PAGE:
World Bank Needs to Make Infrastructure Work for the Poor

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“Kikwit is a town of almost one million people in the Democratic Republic of Congo (DRC). Its inhabitants have no access to electricity. Because the water pumps are no longer working, they have no access to clean water either. In the 1990s, the town made news through an outbreak of the deadly Ebola virus, which was helped by the poor sanitary conditions.

Kikwit is not located at the end of the world. It lies underneath the power lines of the Inga dams on the mighty Congo River. Yet the electric current that hums overhead is not meant for poor people. It is exported to the mining companies in the southern Katanga province. Over the past decades, billions of dollars have been invested in the DRC’s power sector. They have created a stark energy divide: eighty-five percent of the country’s electricity is consumed by energy-intensive industries, while 94 percent of the population has no access to electricity.”

Read more: International Rivers

Native Indian tribes facing ‘extinction’?

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“The push to exploit natural resources is having a huge impact on native Indian communities across Latin America.

All too often, they say, their interests and preserving their way of life end up coming second to energy companies and the pursuit of profits.

Serving as the most notorious example for indigenous groups is that of the oil giant, Chevron, which last year was fined an unprecedented $18bn.

The company was found guilty of heavily polluting large parts of Ecuador’s rainforest. But it is fighting the ruling in the international courts, and so far has not paid a single cent of the fine.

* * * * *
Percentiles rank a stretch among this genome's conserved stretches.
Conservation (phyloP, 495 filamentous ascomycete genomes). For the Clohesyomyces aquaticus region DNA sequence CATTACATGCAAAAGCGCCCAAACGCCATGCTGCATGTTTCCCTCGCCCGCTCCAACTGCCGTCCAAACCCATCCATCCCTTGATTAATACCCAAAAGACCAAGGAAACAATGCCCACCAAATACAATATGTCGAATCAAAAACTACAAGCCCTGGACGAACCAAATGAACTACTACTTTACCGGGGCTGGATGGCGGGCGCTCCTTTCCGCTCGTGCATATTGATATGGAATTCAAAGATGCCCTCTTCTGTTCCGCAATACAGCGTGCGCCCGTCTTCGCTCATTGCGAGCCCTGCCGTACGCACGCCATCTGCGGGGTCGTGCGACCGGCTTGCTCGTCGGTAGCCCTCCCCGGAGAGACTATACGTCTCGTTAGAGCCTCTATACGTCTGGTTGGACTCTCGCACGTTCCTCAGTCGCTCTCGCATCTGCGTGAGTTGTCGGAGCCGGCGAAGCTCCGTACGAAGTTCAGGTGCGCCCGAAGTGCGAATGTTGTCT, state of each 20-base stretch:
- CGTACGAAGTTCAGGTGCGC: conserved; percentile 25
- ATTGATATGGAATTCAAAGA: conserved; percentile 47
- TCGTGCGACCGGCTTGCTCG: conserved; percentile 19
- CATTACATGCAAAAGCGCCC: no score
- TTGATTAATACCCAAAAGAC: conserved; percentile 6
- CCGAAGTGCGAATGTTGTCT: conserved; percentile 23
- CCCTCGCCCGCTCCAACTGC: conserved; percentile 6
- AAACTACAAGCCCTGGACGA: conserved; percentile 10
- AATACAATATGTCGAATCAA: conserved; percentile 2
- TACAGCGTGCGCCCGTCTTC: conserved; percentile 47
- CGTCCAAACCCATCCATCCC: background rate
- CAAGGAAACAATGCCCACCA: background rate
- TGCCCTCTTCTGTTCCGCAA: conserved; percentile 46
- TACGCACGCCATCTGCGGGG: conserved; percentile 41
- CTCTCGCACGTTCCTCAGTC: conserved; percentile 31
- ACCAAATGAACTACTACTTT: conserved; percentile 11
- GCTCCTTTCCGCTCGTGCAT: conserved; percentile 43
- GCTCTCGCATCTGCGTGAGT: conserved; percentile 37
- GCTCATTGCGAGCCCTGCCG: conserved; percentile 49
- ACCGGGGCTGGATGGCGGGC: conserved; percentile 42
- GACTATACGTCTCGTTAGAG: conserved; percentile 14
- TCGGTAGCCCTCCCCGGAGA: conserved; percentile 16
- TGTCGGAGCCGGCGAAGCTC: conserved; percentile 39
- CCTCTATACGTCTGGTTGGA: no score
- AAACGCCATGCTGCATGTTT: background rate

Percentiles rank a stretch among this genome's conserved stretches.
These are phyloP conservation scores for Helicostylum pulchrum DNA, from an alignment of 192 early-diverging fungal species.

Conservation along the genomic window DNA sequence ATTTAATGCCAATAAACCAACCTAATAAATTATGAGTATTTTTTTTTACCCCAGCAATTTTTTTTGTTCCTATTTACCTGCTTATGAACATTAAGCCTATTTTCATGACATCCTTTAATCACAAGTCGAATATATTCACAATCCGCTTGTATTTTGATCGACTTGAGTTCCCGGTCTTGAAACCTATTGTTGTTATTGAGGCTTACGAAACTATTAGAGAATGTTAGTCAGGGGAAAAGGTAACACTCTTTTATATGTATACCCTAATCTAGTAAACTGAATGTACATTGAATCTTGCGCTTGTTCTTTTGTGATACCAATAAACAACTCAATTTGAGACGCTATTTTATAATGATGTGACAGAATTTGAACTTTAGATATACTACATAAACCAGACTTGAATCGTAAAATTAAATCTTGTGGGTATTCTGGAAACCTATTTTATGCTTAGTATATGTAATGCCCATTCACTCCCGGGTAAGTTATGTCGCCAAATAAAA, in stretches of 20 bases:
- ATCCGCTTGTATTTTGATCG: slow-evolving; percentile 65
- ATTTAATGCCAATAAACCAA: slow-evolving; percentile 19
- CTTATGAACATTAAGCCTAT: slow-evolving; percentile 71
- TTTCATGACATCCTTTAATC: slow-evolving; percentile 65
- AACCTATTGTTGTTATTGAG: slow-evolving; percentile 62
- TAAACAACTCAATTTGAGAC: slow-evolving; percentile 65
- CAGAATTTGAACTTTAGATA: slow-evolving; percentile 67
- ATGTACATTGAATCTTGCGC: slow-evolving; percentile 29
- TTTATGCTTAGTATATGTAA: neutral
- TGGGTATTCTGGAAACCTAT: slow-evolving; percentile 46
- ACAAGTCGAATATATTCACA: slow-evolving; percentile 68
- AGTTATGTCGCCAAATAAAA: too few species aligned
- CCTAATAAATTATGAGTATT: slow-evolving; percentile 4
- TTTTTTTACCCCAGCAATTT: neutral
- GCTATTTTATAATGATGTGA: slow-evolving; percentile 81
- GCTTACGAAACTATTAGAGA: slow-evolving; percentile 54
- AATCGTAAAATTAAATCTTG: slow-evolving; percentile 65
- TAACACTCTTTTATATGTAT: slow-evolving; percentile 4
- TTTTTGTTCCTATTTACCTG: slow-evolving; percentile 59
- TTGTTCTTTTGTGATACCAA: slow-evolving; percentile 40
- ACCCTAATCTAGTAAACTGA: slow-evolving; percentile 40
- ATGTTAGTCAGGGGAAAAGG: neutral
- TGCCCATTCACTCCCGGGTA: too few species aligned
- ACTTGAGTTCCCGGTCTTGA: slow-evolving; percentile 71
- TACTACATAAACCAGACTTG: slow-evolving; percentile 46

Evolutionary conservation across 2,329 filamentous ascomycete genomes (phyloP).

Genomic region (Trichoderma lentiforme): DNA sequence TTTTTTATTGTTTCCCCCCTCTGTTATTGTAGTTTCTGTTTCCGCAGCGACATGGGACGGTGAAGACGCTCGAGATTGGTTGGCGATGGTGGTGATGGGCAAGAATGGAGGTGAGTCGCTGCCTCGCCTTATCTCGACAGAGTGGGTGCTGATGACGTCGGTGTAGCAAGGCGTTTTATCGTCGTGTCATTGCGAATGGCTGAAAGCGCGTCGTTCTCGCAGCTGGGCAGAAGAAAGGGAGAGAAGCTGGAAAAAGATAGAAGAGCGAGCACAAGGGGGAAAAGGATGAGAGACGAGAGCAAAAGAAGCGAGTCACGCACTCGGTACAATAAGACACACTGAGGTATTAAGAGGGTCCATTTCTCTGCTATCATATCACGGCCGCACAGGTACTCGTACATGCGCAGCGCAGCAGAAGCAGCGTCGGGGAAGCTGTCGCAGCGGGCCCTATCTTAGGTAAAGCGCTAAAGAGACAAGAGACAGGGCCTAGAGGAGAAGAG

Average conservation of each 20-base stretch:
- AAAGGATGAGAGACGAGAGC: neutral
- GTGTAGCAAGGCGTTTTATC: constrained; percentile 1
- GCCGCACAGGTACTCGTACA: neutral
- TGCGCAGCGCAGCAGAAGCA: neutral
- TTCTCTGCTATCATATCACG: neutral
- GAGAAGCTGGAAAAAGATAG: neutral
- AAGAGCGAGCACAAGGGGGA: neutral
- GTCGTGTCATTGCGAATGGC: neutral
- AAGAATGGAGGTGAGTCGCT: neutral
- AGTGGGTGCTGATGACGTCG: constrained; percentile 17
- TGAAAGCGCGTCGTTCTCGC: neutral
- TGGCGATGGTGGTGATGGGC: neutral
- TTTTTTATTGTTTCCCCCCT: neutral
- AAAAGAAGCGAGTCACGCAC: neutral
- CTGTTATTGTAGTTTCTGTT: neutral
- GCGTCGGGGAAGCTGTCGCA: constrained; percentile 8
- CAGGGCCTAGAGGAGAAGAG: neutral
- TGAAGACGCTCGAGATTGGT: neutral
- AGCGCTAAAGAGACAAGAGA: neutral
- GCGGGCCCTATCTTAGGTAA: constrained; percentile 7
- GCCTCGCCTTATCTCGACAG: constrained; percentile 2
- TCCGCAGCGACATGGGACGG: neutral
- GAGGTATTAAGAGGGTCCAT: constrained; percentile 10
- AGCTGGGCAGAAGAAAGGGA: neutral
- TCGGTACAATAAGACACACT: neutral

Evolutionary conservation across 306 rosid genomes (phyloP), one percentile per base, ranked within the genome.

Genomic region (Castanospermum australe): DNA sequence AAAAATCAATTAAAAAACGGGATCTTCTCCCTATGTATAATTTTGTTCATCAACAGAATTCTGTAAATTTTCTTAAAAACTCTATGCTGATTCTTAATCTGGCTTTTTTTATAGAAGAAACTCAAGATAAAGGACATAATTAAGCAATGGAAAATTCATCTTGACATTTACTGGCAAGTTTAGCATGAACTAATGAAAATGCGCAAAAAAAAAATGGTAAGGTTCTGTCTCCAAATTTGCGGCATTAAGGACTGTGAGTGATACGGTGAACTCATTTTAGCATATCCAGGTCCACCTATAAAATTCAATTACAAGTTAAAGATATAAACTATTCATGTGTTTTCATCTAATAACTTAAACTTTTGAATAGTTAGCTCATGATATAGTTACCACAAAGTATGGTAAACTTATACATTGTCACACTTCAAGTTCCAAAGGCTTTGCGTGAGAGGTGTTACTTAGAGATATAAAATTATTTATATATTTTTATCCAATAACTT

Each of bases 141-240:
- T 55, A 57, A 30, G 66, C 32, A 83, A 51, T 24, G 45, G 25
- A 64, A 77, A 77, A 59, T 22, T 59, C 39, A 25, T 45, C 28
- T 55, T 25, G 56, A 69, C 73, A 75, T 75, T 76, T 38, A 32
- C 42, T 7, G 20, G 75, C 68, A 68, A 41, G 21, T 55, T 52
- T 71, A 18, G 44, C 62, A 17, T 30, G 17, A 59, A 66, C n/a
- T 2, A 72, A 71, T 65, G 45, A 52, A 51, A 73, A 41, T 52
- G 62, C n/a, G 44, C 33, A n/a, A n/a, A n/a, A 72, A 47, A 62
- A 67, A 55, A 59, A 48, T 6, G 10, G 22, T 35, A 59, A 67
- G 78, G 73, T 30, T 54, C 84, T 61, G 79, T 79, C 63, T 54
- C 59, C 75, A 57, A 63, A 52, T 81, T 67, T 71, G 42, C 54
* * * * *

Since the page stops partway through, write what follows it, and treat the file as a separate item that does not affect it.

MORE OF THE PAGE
And it is not just oil. Mining is also a source of tension for Indian tribes around the region in countries like Bolivia, Peru and Colombia.

In Ecuador, the Kichwa people in the town of Sarayaku are fighting the government whom they accuse of granting drilling rights to an Argentine oil company without their consent.”

Read more: Aljazeera

Troubled Waters: How Mine Waste Dumping Is Polluting Our Oceans, Rivers, And Lakes

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“These mine wastes, or tailings, can contain up to three dozen dangerous chemicals, including arsenic, lead, mercury, and cyanide.

Each year, mining companies dump over 180 million tonnes of these hazardous mine wastes into rivers, oceans, and lakes – that’s more than 1.5 times the amount of waste that US cities send to landfills each year.

The Troubled Waters report examines the impacts of ten corporations’ waste dumping practices in water bodies in 11 regions around the world, including those in Papua New Guinea, Turkey, Canada, Indonesia, United States, and Norway.

The report calls on mining companies to stop using our oceans, rivers, and lakes as dumping grounds for their toxic wastes. The report recommends additional steps that must be taken by mining companies to protect people and ecosystems from irresponsible aquatic waste disposal, including dry stacking and backfill, where safe, and adopting measures to produce less waste.”

Read more: no dirty gold


Tibetan Village Stops Mining Project Near the Nu River

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A Nu Challenge Looms for Ethnic Groups